It's a beautiful thing to see a great talent such as Scott Robertson give back to the community by selling his secrets to the masses. Forget the fact that Mr. Robertson's DVDs charges USD 60.00 for his video workshops, at least the man is GIVING BACK. A man's still gotta make a livin'.
Who is Scott Robertson? Ah, some of you may searched this fellow, or seen his DVDs, or read his interviews, so I'm not talking to you - I'm talking to the handful that read this blog and have never heard of the chap. First of all, Scott's a designer - He's always been fascinated by speed as a child, learning all about soapbox cars and playing around with lil' toy cars and whatnot.
As a concept designer, he mentioned that the highlight of his career was designing funny looking bikes. He did a bunch of other stuff like design various medical and sporting goods. The guy eventually was hired by a multitude of who's who in the media industry. He also got work in Hollywood as a designer for Minority Report.
In 2002, he founded his own company, Design Studio Press, where the guy disseminated his knowledge about concept designing books to the "masses". He also teamed up with "Gnomon Workshop" to make "how-to" DVDs, an co-coproduced a heckuva lot more, one even featuriing Syd Mead.
What motivates this man? Besides this being his bread and butter, of course. According to 'Advanced Photoshop' magazine, Mr. Robertson said... "Seeing my imagination and the thrill of seeing my designs realized in another form instead of remaining in two dimensions."
"I seem to be a bit of a big pictures kinda guy, I like the concept of the idea more than working out all the details."
The guy is a speed demon. Not only does he love fast cars, the guy can render s**t fast on Photoshop. Industrial design rendering to be exact. And damnit, a lot of this guy's stuff really does approach photo-realism. Or hyper. Whatever. Thanks to his experience in working in games and Hollywood, he's got the skills to conjure up things as fully realized concept that can translate to three dimensional objects. Not everybody can do that!! He also loves working on abstract stuff as they are allegedly the most fun to work on digitally.
Siggraph interviewed Mr. Robertson, and asked him whether digital painting had any exclusive quality to it, compared to traditional medium, and how the exploration of this medium is carried out:
"Yes. There is a group of guys doing pretty fun stuff with custom brushes. Sparth, aka Nicolas Bouvier, has been doing some very cool stuff along with David Levy from Ubisoft out of Montréal. There is a great collective of artists up there. They have been experimenting with a lot of custom brush sets. Here a brush will be 2000 pixels wide and be an entire building or a mountain range. I think these guys are pushing the envelope as far as the speed that conceptual paintings are done."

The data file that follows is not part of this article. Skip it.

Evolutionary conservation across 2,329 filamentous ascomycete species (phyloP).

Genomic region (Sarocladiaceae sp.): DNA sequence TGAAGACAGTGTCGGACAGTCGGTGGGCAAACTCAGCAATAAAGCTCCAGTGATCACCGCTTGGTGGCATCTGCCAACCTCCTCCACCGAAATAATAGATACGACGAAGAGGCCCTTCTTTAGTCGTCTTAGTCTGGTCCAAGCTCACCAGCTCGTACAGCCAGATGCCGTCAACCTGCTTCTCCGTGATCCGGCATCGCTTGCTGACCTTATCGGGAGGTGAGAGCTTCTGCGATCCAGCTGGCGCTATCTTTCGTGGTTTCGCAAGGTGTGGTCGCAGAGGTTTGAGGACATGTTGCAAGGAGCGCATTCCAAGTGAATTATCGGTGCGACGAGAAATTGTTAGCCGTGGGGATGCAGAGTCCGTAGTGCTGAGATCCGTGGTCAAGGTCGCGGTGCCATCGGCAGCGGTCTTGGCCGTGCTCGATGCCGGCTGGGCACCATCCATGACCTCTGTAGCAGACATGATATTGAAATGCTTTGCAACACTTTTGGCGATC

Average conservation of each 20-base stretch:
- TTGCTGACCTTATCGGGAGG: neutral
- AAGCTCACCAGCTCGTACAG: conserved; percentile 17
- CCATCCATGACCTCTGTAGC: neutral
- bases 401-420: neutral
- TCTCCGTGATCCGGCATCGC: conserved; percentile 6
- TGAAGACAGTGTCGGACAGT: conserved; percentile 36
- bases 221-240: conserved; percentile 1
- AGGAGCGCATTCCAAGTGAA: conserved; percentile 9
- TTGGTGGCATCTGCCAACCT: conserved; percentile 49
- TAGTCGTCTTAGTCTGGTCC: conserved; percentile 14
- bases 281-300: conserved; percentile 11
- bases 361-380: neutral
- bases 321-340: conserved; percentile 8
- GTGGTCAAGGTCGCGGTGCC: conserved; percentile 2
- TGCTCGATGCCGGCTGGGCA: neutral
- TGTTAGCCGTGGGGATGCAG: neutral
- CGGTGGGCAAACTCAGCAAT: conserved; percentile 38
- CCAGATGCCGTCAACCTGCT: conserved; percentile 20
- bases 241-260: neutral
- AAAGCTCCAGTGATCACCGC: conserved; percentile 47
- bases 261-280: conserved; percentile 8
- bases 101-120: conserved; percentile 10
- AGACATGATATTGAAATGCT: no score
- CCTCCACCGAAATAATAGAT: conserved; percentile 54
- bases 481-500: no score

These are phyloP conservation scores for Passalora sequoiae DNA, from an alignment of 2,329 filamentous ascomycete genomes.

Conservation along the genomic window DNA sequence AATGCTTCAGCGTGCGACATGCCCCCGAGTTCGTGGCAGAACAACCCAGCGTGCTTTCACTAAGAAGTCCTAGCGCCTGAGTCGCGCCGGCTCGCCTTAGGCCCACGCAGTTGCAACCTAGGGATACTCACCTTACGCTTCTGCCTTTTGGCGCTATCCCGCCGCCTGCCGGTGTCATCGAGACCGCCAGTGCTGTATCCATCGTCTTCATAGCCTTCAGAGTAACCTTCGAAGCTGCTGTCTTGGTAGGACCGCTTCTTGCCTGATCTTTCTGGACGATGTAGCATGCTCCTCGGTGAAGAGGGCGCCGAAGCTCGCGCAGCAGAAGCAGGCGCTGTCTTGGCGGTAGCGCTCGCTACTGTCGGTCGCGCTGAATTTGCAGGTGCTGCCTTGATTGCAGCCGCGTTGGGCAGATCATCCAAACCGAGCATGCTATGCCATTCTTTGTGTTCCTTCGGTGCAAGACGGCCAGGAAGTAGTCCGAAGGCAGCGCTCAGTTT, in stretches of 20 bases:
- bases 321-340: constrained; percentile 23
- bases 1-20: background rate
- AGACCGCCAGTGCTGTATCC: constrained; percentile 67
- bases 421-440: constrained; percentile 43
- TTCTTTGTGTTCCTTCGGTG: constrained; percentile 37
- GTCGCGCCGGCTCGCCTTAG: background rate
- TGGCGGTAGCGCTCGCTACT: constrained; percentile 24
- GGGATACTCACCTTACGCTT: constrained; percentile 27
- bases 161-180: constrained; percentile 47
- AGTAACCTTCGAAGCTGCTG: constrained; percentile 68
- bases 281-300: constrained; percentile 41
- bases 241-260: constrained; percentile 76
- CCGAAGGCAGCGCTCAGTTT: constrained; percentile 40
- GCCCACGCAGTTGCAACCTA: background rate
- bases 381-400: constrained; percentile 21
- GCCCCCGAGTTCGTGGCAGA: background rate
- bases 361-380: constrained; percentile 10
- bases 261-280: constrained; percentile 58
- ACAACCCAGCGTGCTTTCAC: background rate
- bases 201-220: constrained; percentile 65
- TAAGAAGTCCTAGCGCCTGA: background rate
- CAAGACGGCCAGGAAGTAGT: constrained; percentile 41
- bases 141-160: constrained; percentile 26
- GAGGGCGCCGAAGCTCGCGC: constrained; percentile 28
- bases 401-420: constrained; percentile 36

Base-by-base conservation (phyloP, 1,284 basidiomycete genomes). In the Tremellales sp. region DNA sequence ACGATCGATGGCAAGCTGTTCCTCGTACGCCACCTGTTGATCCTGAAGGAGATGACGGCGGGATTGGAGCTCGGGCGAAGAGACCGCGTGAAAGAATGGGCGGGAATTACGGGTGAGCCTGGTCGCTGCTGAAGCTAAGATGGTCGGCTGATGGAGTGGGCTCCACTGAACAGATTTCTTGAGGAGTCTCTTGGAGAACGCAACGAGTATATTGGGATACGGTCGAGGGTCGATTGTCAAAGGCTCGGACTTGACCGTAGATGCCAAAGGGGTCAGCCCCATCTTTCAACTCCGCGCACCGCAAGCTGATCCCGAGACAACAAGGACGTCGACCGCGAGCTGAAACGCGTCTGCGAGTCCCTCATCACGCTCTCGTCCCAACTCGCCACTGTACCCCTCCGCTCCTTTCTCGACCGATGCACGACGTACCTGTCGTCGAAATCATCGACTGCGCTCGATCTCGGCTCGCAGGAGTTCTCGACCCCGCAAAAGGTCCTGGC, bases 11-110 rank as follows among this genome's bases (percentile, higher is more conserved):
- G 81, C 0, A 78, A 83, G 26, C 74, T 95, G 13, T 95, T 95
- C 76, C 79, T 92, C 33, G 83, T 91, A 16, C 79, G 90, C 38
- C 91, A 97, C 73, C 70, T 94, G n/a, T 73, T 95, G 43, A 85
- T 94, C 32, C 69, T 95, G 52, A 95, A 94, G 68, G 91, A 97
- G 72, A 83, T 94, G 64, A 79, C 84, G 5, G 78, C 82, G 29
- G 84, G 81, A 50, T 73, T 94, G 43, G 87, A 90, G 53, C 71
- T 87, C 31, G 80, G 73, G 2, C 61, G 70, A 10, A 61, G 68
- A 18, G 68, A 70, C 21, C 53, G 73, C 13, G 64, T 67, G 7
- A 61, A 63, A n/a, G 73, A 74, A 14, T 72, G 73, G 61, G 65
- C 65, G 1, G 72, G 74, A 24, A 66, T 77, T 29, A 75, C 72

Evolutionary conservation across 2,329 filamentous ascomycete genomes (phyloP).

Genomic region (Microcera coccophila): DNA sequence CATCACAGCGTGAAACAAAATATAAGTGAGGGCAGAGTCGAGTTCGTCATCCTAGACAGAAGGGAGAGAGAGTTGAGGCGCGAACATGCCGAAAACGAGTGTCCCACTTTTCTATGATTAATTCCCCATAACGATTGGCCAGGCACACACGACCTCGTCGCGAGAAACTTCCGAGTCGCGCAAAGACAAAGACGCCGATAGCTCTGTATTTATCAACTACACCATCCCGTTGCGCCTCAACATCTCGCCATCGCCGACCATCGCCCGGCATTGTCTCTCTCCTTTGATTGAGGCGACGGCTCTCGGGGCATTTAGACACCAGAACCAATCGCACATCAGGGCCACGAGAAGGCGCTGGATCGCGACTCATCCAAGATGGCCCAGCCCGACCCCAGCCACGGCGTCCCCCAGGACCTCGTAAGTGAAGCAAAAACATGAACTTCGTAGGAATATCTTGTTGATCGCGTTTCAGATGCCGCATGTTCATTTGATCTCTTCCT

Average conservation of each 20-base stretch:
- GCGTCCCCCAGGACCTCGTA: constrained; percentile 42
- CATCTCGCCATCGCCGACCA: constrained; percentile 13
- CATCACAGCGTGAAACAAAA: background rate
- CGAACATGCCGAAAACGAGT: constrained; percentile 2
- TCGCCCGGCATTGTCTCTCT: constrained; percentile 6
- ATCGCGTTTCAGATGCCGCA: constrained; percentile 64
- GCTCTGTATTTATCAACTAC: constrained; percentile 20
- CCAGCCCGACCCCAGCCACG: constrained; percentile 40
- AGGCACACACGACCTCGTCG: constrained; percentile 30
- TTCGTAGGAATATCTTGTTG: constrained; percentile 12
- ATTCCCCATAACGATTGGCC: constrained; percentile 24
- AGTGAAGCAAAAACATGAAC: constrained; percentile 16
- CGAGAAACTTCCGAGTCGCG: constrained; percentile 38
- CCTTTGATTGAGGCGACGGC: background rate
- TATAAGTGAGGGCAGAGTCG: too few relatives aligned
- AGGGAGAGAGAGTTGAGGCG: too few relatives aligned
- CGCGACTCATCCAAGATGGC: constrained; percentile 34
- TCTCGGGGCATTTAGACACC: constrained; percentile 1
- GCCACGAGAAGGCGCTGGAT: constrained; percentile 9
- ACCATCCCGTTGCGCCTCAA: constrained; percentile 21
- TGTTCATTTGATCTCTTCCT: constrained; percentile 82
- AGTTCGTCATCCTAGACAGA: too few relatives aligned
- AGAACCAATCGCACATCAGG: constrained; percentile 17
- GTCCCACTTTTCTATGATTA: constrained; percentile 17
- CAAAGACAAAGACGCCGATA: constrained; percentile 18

"They did he use the “happy accident” abstract techniques but now will have specific brush sets that can be as a whole crowd of people or they have a set of trees as brushes. They're maximizing what the digital tool can do as far as providing speed. By playing with a lot of the brush attributes, making them more random and adding some variability to the stroke, they are creating some very amazing paintings in a short amount of time. They may not be finished paintings but they're great starts. They may use “happy accidents,” but they are purposely shifted towards certain architecture or types of landscapes. That's probably the most exciting thing as seen in the past year."
Siggraph also asked Mr. Robertson, the pitalls of the digital revolution in art:
"Probably the thing that jumps out at me the most is if a student doesn’t have good foundation skills. When they try to fix a ‘happy accident’ painting or if they have a good start, they may have an interesting color palette, usually overcomplicated composition. To then pull it off as a finished painting means that they would have to go and redefine the horizon line, redefine some vanishing points, and tighten it up. I think that’s where a lot of the paintings fall apart."
"So, if someone is grounded and has strong drawing skills, they can take one of these loose paintings and fix it, tighten it up, and make it something believable. Structures are more solid because they would be lit properly. It becomes evident when someone’s foundation skills are not strong enough to support this other way of starting a painting."
Read more about the interview here.
So there you have it, the concept/industrial designer with a benevolent streak. This is one of the good ones, and if you're starting out in this overcrowded, extremely competitive industry, pick up one of Mr. Robertson's USD 60.00 DVDs, and get ahead in life!